In the following, the scheme of "chemical genetic programming" in accordance with the present invention modeled after the actual metabolic reactions in life will be briefly described.
FIG. 4 is an illustration schematically representing a basic flow of the chemical genetic programming process.
Referring to FIG. 4, first, assume a plurality of artificial cells (individuals) each having the following four molecules. Namely, one DNA, L1 tRNAs, M1 amino acids, and R1 aminoacyl-tRNAs.
These artificial molecules go through the following metabolic reaction every generation.
It is assumed that each DNA has first, second and third portions.
The first portion of DNA has information (rule number) for translating a "phenotype tree" created by the chemical genetic programming, as will be described later.
The second portion of DNA includes information for creating the t-RNA table by transcription. The second portion includes a plurality of rule number-symbol pairs. The pair of rule number and symbol is modeled after the actual biological tRNA, which has an anti codon complementarily matching mRNA at one end and an identifier portion matching amino acid at the other end. It is noted, however, that in the chemical genetic programming of the present invention, the component corresponding to mRNA is not included, as will be described later. Therefore, the rule number of the tRNA table will be in correspondence to the rule number of the first portion of DNA through an aminoacyl-tRNA table, which will be described later. Here, the same rule numbers correspond to each other.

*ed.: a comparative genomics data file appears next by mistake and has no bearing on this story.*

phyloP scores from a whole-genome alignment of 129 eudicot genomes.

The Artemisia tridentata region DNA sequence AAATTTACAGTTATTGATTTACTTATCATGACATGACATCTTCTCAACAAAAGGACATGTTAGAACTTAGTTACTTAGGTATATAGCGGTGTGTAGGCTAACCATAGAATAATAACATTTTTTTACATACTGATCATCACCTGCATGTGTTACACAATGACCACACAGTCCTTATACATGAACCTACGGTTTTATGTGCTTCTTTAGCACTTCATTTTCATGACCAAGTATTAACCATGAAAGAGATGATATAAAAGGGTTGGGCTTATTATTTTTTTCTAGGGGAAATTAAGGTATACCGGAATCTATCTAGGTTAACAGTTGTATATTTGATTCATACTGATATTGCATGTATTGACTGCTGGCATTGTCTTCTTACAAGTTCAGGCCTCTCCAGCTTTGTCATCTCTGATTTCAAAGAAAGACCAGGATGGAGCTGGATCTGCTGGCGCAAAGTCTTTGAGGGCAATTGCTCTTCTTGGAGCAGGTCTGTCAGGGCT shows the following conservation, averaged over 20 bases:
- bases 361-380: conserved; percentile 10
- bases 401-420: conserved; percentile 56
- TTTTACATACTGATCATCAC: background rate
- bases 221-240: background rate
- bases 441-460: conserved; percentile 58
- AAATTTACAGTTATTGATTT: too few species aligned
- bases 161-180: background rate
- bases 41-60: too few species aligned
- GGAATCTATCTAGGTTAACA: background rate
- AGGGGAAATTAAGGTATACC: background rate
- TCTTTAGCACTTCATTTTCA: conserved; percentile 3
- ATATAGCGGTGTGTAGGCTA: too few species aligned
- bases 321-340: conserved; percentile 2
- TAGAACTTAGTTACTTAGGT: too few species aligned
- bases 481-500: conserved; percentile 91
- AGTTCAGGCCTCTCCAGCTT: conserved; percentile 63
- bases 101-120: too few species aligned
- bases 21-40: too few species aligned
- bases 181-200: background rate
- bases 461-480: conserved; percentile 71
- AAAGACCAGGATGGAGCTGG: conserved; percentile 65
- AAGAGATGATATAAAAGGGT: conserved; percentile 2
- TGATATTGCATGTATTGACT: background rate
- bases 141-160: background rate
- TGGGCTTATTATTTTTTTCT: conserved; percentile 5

Here, the "symbol" may be alphabets, numerical symbols, numbers and the like that form a phenotype tree. Any other marks or figures may be used as symbols, as needed. It is assumed that the symbols include a terminal symbol and a non-terminal symbol. If a certain function is to be generated at the end of programming, the final function may be represented by alphabets for variables (for example, x) and mathematical symbols (operation symbols: for example, + and -). Therefore, symbols included in the final form of such programming are terminal symbols, and other symbols are non-terminal symbols.